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Is it possible to write an ahistorical historical novel? How ’bout an impersonal character study, one that leaves out the good bits in favor of a dry, just-the-facts-ma’am recitation of fictionalized documentary? And if so, is it, you know, really advisable?

Martin Corrick seems to think so. The Navigation Log, the British writer’s first novel, is a triumph of defeated expectations. The bulk of the book chronicles events that occur during the Second World War, yet even though one of the main characters is a British fighter pilot, this is a personal, not a social, history. Not even Hitler comes in for a glancing blow.

Don’t, however, say you haven’t been warned. The novel opens with a definition-cum-epigraph with which Corrick, a former aircraft engineer and pilot, glosses the book’s title, explaining:

The navigation log is a record which is kept, step by step, of the navigational work done during a flight. A log should always be kept, as the record it contains will often prove useful afterwards. No unnecessary information should appear in the log, but that which is entered must be clear and accurate: the amount of information recorded will vary with circumstances. The most important entries include courses steered, times of changes of course, changes of wind observed or calculated, fixes, ground speeds and tracks, and signals sent or received. A log should be compiled in a simple form so that it could be handed to another navigator without explanations.

Messy details of cultural history, in other words, need not apply; they’d only muss up Corrick’s carefully chiseled prose, the elegant unfolding of his plot, the perfectly crafted descriptions. Not least of all, they’d also besmirch a full-blown fetish for stripped-down linguistic precision. Stylistically anyway, The Navigation Log takes the autoerotic potential of minimalism in directions that would make even the pervy Nicholson Baker blush.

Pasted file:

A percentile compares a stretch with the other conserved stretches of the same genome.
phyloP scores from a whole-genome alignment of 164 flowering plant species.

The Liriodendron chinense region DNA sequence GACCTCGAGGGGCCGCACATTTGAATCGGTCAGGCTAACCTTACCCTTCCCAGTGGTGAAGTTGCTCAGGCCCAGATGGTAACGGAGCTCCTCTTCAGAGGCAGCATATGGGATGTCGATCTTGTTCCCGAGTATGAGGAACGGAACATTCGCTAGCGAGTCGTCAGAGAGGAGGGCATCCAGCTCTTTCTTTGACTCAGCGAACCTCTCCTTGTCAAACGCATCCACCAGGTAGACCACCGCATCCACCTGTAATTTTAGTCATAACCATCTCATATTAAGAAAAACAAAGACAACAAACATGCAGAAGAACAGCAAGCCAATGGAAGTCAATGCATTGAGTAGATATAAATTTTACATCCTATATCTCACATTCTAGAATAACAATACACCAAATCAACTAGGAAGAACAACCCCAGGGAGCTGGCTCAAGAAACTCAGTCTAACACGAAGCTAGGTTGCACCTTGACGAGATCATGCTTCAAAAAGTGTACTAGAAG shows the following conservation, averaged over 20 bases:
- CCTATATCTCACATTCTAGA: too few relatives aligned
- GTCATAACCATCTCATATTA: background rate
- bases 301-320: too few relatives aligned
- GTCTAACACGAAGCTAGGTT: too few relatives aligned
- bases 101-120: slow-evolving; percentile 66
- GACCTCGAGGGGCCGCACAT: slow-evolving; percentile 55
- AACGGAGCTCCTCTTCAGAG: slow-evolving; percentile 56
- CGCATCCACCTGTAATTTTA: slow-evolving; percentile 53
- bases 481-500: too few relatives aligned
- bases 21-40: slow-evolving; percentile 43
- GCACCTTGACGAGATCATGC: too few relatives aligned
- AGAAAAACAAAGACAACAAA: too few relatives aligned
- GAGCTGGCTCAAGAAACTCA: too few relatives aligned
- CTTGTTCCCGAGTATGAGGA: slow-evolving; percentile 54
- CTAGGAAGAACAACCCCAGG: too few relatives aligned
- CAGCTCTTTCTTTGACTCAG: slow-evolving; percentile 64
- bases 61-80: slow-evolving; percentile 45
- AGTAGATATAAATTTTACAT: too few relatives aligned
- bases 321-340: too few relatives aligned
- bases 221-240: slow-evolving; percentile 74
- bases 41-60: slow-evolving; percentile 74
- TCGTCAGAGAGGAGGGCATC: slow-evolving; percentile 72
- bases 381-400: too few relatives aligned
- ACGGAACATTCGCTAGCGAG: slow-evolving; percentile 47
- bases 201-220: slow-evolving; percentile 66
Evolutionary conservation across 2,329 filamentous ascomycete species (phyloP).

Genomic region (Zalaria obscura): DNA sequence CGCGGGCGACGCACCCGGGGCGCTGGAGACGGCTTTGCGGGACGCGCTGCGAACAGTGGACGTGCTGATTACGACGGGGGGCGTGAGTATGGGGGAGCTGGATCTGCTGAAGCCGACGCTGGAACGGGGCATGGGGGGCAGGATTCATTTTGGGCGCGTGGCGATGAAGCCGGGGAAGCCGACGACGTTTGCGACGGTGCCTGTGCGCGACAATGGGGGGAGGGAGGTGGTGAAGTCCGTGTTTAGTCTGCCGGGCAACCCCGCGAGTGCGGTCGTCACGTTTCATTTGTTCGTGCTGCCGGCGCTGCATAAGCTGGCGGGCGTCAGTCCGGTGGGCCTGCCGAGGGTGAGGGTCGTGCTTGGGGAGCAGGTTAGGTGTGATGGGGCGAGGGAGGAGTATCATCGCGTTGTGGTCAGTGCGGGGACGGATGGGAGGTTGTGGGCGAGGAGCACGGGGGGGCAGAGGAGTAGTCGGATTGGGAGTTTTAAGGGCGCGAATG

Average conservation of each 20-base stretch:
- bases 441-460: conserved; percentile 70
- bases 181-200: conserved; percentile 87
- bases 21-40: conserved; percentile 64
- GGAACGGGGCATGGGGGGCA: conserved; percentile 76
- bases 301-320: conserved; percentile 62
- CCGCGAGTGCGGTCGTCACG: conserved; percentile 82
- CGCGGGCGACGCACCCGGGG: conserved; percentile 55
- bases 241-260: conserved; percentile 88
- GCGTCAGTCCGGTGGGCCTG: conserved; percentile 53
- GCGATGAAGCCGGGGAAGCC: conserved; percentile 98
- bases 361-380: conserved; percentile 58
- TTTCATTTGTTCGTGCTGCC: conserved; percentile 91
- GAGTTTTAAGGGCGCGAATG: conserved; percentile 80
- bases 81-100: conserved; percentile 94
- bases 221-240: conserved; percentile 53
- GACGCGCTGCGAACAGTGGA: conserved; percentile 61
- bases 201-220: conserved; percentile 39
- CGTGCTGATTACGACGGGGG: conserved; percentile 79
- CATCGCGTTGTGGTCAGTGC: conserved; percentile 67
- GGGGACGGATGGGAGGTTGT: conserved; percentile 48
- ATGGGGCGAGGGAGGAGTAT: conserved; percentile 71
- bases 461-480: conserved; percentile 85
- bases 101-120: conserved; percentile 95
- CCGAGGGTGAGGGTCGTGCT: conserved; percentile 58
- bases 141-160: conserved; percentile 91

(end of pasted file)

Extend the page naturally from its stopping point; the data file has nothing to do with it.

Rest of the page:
But Baker’s fiction, at least, usually offers tantalizing hints to the left-out parts; it’s pregnant with possibilities. With Corrick, what you read is what you get, and unfortunately, what “will often prove useful” in a navigational record doesn’t exactly make for good novelistic reading.

Take this example of Corrick’s deadly dull exactitude, a description, as it happens, of an illicit union between Felix Anderson—father, lay preacher, manager of the district post office—and his housemaid, Milly: “At eight-thirty on the following Wednesday evening, Felix turned the maid, Milly, over and entered her from behind, a position he found most satisfactory.” We’re not privy to Milly’s thoughts at the time of Felix’s, um, entrance, but it’s easy to suspect that they’d probably be along the lines of, “Oh yes, quite right, Felix, quite right. Carry on, old boy, come along.”

No doubt the desiccated tone Corrick uses throughout the book is meant to convey the deep-seated British reserve of his characters. And especially in the case of the buttoned-down Felix, that reserve borders on repression, only a paper-thin line separating compulsory civility from neurosis. Moreover, the story Corrick spools out in The Navigation Log has loads of soap-opera potential. Thanks mainly to his knack for frequent and judicious shifts in point of view, in fact, the book is nearly cinematic in technique and ambition—if not quite in execution.